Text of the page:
Egypt's Mohamed Morsi on Sunday became the first Islamist to be elected president of the Arab world's most populous nation and after a divisive election battle pledged to be a leader for all Egyptians.
Morsi, the country's first elected leader since a popular uprising ousted president Hosni Mubarak, won 51.73 percent of the vote against ex-premier Ahmed Shafiq.
"I will be a president for all Egyptians," Morsi said just hours after he was declared the winner.
"I call on you, great people of Egypt ... to strengthen our national unity," he added. National unity "is the only way out of these difficult times".
Morsi, who resigned from the Muslim Brotherhood to take the top job, also thanked the "martyrs" of the uprising for the victory.
"The revolution continues," he added.
The 60-year-old engineer also vowed to honour international treaties, adding: "We come in peace." Egypt was the first Arab country to sign a peace treaty with Israel, in 1979.
The election comes after 18 months of a tumultuous military-led transition from Mubarak's rule, marked by political upheaval and bloodshed.
"The winner of the election for Egyptian president on June 16-17 is Mohamed Morsi Eissa al-Ayat," the head of the electoral commission, Faruq Sultan announced earlier Sunday.
The announcement saw hundreds of thousands of Morsi supporters erupt in celebration in Cairo's Tahrir Square, the symbolic heart of the uprising that brought down the Mubarak regime in February 2011.
Cheering Egyptians waved flags and posters of the Islamist leader, who was jailed during last year's uprising.
"God is greatest" and "down with military rule" they chanted, as fireworks went off over the square.
Across Cairo, cars sounded their horns and chants of "Morsi, Morsi" were heard.
US President Barack Obama congratulated Morsi on his victory and pledged his country's support for Egypt's transition to democracy, a White House spokesman said.
Obama had also called Shafiq to encourage him to keep supporting the democratic process "and working to unify the Egyptian people."
Losing candidate Shafiq, who was widely perceived as the military's candidate, joined the country's military ruler Field Marshal Hussein Tantawi in congratulating Morsi, the official MENA news agency reported.
The interim head of the Coptic Church, many of whose faithful have feared the rise of Islamists, also congratulated Morsi.
Morsi won with 13,230,131 votes to Shafiq's 12,347,380, said Sultan, announcing the official results. The election, in which more than 50 million voters were eligible to cast their ballot, saw a 51.8 percent turnout.
Following Morsi's victory, the Muslim Brotherhood announced that he had resigned his posts in the group and in its Freedom and Justice Party, which he headed.
Shafiq supporters, who had gathered to hear the result with his campaign team in the suburbs of Cairo, were devastated by the result.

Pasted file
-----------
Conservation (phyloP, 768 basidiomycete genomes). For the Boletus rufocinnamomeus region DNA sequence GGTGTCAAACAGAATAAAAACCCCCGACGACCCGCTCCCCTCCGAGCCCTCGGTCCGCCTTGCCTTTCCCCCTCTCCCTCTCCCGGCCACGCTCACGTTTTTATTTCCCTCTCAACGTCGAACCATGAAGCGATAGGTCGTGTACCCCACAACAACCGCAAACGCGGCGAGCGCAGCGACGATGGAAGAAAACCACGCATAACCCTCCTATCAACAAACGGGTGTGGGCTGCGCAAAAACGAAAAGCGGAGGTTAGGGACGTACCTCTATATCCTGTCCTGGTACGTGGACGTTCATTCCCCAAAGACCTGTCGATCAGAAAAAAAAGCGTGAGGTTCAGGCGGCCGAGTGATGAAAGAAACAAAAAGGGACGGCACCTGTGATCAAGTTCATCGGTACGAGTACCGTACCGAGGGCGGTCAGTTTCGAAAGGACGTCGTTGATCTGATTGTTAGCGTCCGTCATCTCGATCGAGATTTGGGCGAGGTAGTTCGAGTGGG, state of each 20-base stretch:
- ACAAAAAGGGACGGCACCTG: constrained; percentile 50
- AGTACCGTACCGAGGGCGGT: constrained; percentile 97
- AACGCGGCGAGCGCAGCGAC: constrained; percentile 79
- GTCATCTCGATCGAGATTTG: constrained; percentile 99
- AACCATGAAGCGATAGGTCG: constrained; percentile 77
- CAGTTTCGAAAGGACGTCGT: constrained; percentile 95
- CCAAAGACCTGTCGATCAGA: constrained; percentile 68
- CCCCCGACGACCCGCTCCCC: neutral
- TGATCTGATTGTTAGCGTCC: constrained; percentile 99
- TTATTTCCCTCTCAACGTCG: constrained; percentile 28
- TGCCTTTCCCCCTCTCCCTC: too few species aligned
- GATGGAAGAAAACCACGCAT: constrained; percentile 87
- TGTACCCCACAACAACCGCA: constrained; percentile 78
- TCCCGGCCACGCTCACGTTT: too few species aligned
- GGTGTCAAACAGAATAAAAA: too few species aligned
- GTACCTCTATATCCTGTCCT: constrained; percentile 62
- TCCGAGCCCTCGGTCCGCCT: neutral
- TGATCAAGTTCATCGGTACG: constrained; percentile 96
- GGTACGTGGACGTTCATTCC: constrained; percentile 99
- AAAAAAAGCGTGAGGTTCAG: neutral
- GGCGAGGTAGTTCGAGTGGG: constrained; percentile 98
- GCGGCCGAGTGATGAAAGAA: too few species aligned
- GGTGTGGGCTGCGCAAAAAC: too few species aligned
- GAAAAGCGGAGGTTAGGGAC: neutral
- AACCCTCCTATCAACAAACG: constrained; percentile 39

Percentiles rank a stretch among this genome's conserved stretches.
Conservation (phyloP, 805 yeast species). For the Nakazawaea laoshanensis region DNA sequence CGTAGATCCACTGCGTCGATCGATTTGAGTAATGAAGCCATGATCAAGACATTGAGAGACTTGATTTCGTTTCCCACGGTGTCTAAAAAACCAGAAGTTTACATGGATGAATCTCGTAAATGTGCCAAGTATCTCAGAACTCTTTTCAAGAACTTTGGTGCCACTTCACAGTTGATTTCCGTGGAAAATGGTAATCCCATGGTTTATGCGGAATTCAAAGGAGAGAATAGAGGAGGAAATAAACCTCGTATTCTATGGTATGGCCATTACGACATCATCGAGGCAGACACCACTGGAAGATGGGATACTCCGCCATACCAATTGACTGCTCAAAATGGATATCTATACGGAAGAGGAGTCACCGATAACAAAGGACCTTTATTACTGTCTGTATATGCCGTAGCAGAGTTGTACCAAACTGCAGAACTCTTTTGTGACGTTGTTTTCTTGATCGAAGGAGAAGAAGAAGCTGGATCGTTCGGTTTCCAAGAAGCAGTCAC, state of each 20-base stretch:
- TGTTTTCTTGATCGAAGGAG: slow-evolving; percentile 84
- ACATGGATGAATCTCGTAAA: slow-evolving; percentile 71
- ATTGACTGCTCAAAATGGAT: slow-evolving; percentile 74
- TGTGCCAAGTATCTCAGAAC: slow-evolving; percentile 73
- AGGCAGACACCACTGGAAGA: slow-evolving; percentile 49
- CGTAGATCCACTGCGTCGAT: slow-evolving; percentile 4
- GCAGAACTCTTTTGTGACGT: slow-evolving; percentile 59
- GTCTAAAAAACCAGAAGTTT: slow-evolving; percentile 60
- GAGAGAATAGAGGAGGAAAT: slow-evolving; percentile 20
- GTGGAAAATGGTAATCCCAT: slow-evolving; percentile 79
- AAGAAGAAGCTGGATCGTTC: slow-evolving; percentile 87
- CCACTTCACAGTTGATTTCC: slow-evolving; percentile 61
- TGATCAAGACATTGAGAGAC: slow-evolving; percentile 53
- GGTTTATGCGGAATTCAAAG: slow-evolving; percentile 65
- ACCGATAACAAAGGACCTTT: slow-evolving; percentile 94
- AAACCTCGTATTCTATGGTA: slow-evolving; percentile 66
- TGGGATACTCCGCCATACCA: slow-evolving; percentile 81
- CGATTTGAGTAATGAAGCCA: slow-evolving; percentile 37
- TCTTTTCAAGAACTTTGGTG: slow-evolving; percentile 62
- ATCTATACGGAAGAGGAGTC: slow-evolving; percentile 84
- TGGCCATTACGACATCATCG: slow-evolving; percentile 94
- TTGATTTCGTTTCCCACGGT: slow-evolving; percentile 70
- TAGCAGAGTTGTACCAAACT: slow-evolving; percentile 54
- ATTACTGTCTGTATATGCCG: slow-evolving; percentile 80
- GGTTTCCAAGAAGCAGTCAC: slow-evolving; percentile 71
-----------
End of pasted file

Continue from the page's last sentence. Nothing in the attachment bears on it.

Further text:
Some women screamed and others cried as several men held their heads between their hands in despair.
"It's a very sad day for Egypt," one Shafiq supporter, Maged, told AFP.
"I don't think Morsi is the winner. I'm very sad that Egypt will be represented by this man and this group."
The capital was tense before the announcement, with the city's notoriously busy streets deserted and shops and schools closed.
Extra troops and police were deployed and military helicopters flew overhead.
The road to parliament was closed to traffic, and security was tightened around vital establishments as Egyptians waited nervously for the result.
The election had polarised the nation.
While some feared a return to the old regime if Shafiq won, others wanted to keep religion out of politics, fearing that the Brotherhood would stifle personal freedom.
Shafiq ran on a strong law-and-order platform, pledging to restore security and stability. He is himself a retired general, but as a Mubarak-era minister he is reviled by the activists who spearheaded the 2011 revolt.
President-elect Morsi was the Islamists' fallback representative after their deputy leader Khairat El-Shater was disqualified from running.
During his campaign he sought to allay the fears of secular groups and the sizeable Coptic Christian minority by promising a diverse and inclusive political system.
Both Morsi and Shafiq had claimed victory in the election for a successor to Mubarak, and tensions rose after the electoral commission delayed announcing the official outcome of June 16-17 second-round run-off.
The results had initially been due on Thursday and the delay raised suspicions that the outcome of the election was being negotiated rather than counted.
But the dispute between the Brotherhood and the military remains unresolved.
The Brotherhood had rejected a constitutional declaration by the military that dissolves the Islamist-led parliament and gives the army a broad say in government policy and control over the new constitution.